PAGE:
However S&L was in fact written before BG and showcases Hazel’s talent for her observational ability to turn experiences into great songs. ‘Decadent Days’ which kicks off the album and became a top ten hit was the result of Hazel’s experience of attending a fledgling New Romantic Club in London and clocking the poseurs and ‘people looking very bizarre’ as she put it. As it says in the sleeve notes and indeed as she herself has been keen to point out over the years S&L is very much a bridge between Punk and New Wave.
I’d agree with that wholeheartedly, along with Toyah and Siouxsie that’s exactly where i’d put Hazel at the forefront. There is so much to recommend this album, ive always loved the biting track ‘Zoo’ the short and snappy ‘Gigolo’ where mention must be made of the sax playing of Wes Magoogan’ he is so rhythmic in his playing and again on the glorious ‘Do What You Do’, also in the lineup was Andy Qunta of course with his deft keyboard strokes. As aforementioned the original 12 tracks are all present and correct and have been bolstered by 5 bonus tracks ‘Ain’t It Funny’ ‘Time is Free (original version)’ 2 mixes of D-Days and a spirited rendition of Bowie’s ‘Suffragette City’ recorded live at the Dominion Theatre in December 1980 featuring a young Simon Le Bon. It might be 37 years and unmistakeably 80’s but S&L still stands up well unlike so much else from that era, but then Hazel is a unique performer. This SFE deluxe digi-pack sounds great and the accompanying booklet is informative with some great photo’s.
In conclusion as Andy Q and Wes are of course well known to SMART members, what are your recollections guys?
for more information go to https://www.cherryred.co.uk
Til next time……………….Colin
Alan Esdaile… I see your in the video but were you not on the album Steve Kinch?
Tony Ham… Got this on vinyl.
SOMETHING HERE IN MY HEART (THE COMPLETE RECORDINGS 1968-1970) The Paper Dolls
Firstly, Happy New Year to all friends and fellow Smarties I hope its a good one for you.
Okay for the first review of 2018 lets hit the time travel button and return to 1968. Thirty years before the advent of the Spice Girls and their (marketing ploy) nicknames Scary, Baby, Posh etc, there were three girls who also had nicknames namely Susie Mathis (Tiger), Pauline Bennett (Spyder) and Sue Marshall (Copper) and they could really sing! Unlike the aforementioned manufactured ‘group’ The Paper Dolls were a working band hailing from the Midlands doing the clubs, ballrooms etc etc. After being spotted they were invited to Pye Records in London to meet Tony Macauley hot producer and songwriter for The Foundations and Long John Baldry amongst many others. Driven to London by one Peter Stringfellow (yes that one) they were so poor he even had to stop to buy them new tights to wear! All then went well at the audition and with a name change from the Dolly Set to the Paper Dolls by May 1st they were at number 11 in the charts with the insanely catchy ‘Something Here In My Heart’. Many TV appearances followed, the girls were the epitome of what was then dubbed ‘ Dolly Birds’ by the contemporary press of the day. An album was hastily put together (contained in its entirety on this release) and it must have been very quick as the tracks were mainly cover versions of songs that were in the charts at the same time as SHIMH! thus there are good takes of ‘Captain Of Your Ship, ‘Darlin’, ‘Simon Says’ ‘Aint Nothing but A Houseparty’ and ‘Any Old Time You’re Lonely or Sad’ a hit for The Foundations, written as previously mentioned by Tony Macauley. After the success of their debut hit the second single release would be all important. It is at this point that history dealt the girls a cruel blow. The follow up was to have been ‘Build Me Up Buttercup’ however due to a mix up the girls didn’t turn up for the recording session (not their error) and of course it was recorded instead by The Foundations and became a monster worldwide hit. Sadly therefore The Dolls were doomed to that ‘one hit wonder’ niche in the history of pop. They carried on busily working live up to 1970 before disbanding. This new 29 track compilation as the title suggests contains all their recordings and later solo singles by lead singer Susie ‘Tiger’ Mathis. The original album Paper Dolls House has in the meantime become a rare and expensive rarerity so its great to have it here at a price that all can enjoy. I must also mention that there is a really punchy take here on the much covered Angels ‘My Boyfriends Back’, indeed probably the best version ive heard (Chris Gentry take note!). Its a shame The Paper Dolls didn’t have the longtime chart career I feel they deserved, however they did leave a perfect pop footprint with SHIMH its impossible to not feel a smile coming on for a more innocent era, so on that note i’ll leave you with a glorious video from 50 years ago! Enjoy…….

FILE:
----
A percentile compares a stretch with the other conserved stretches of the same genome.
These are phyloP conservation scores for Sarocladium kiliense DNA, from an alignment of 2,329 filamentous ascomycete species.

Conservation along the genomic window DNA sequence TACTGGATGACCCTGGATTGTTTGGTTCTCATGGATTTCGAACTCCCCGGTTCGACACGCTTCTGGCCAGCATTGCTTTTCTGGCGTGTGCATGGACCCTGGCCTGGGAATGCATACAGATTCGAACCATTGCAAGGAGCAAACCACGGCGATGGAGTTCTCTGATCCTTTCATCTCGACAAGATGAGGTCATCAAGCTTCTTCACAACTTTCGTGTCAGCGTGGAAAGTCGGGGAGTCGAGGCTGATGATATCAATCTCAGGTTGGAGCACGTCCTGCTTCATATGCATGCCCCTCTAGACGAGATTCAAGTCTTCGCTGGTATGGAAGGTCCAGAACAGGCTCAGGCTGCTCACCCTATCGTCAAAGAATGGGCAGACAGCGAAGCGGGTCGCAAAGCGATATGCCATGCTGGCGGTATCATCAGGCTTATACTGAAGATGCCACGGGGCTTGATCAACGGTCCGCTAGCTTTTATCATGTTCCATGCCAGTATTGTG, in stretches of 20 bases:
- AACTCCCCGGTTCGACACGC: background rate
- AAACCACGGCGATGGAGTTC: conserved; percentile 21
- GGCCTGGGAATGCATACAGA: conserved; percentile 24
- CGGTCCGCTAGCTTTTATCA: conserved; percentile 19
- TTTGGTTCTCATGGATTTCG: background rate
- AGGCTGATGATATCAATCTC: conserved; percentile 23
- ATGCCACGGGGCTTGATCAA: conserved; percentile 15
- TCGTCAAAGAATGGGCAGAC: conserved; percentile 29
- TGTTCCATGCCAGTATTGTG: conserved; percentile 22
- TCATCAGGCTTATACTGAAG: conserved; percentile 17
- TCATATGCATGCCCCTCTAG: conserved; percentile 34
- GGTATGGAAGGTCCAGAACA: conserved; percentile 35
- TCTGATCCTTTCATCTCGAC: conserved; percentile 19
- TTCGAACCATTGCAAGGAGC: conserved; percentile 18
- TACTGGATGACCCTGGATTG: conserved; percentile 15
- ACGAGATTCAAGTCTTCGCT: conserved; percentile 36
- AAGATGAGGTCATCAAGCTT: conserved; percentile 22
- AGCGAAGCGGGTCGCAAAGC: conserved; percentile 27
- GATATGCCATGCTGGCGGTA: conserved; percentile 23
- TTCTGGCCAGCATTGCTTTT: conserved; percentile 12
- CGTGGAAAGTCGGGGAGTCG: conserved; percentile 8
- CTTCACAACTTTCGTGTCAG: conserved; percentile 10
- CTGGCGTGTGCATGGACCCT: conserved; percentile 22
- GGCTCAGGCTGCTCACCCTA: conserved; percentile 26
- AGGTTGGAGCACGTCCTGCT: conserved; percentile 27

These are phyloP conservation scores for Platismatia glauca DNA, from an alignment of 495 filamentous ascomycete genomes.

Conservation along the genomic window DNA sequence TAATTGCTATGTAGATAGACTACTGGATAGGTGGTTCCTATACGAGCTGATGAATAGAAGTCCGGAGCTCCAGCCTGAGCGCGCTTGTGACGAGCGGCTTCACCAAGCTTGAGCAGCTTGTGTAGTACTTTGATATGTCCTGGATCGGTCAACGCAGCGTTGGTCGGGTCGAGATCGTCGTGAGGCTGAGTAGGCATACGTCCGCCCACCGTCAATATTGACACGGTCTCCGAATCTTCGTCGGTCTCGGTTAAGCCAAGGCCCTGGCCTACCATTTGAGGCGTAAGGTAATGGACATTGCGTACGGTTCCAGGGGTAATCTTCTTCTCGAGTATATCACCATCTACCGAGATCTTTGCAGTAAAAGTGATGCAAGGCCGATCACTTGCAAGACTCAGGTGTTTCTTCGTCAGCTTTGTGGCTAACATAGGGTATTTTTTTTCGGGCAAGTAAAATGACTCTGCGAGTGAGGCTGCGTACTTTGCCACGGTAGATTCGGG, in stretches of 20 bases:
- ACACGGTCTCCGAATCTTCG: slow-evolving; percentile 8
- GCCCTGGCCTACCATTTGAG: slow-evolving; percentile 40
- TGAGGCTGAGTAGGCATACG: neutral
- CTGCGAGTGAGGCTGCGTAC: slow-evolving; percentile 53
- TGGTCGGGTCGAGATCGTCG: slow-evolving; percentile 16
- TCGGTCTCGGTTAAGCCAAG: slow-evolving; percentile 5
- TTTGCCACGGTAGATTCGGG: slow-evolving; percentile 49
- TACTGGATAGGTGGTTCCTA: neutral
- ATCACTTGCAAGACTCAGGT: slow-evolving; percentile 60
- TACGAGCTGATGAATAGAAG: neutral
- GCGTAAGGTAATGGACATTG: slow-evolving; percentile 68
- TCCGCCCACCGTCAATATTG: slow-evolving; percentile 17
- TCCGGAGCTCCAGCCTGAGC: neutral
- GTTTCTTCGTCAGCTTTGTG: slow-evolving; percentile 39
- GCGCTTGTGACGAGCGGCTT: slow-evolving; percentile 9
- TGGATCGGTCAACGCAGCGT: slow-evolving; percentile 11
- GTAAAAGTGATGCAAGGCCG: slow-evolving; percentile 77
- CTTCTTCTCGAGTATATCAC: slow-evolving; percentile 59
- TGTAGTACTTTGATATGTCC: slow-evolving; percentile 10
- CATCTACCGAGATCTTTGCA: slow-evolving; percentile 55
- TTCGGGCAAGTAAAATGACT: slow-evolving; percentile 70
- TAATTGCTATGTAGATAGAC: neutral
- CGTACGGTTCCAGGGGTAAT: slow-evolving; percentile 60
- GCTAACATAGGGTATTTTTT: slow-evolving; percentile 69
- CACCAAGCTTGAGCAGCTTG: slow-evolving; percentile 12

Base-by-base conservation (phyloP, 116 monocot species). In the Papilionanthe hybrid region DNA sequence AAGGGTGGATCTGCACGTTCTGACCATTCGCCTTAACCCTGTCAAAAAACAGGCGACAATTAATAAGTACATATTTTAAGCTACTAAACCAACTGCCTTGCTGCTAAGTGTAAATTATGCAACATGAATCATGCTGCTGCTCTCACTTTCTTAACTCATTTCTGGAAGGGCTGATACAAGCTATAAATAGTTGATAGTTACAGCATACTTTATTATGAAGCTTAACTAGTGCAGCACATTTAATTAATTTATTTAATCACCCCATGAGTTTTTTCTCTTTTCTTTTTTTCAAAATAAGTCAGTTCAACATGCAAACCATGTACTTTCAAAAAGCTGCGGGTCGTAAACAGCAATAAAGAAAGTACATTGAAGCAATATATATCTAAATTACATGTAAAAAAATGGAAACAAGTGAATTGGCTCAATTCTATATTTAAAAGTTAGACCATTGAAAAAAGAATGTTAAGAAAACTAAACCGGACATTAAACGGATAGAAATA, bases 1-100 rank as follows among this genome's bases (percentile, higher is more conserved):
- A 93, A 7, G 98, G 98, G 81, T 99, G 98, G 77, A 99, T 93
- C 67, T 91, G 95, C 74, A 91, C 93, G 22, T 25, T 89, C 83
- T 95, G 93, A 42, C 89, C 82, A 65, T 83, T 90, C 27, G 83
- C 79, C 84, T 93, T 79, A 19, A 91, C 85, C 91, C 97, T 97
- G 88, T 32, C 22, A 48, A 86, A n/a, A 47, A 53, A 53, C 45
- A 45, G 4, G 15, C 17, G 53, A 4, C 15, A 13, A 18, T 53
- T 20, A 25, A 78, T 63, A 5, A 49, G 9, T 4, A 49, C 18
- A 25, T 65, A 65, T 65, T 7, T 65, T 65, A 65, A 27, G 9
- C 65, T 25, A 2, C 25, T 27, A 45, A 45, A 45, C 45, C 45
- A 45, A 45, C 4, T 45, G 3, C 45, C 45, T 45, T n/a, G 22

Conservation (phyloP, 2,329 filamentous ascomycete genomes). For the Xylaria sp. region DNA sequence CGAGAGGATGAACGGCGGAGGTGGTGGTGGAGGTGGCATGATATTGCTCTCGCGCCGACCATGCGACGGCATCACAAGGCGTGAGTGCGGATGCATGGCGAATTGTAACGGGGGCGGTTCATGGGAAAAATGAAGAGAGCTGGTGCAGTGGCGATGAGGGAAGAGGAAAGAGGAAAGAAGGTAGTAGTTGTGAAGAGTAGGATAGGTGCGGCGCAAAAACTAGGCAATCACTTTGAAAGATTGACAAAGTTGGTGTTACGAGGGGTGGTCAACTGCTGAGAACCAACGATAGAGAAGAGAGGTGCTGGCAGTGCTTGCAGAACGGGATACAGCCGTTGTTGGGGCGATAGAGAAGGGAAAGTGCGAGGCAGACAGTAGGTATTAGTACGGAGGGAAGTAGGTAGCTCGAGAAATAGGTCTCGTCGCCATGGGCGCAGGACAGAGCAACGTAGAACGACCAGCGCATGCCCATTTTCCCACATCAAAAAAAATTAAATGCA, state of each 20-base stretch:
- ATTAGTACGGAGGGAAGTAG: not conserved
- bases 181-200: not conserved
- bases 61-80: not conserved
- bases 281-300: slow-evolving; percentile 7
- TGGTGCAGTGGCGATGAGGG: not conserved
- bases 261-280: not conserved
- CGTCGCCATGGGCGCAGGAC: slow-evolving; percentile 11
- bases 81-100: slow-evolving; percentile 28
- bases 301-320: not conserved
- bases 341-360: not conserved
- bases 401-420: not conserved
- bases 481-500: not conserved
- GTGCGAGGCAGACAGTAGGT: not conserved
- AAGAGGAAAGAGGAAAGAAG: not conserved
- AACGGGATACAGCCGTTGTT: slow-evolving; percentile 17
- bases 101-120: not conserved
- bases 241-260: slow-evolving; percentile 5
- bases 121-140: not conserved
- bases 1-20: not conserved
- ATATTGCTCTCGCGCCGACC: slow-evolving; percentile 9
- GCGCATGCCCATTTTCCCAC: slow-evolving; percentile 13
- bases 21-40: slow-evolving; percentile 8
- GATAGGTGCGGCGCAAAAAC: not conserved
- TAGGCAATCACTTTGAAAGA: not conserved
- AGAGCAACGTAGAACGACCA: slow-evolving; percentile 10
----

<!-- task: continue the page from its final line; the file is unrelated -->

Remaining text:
For more information go to https://www.cherryred.co.uk
Til next time……………………………….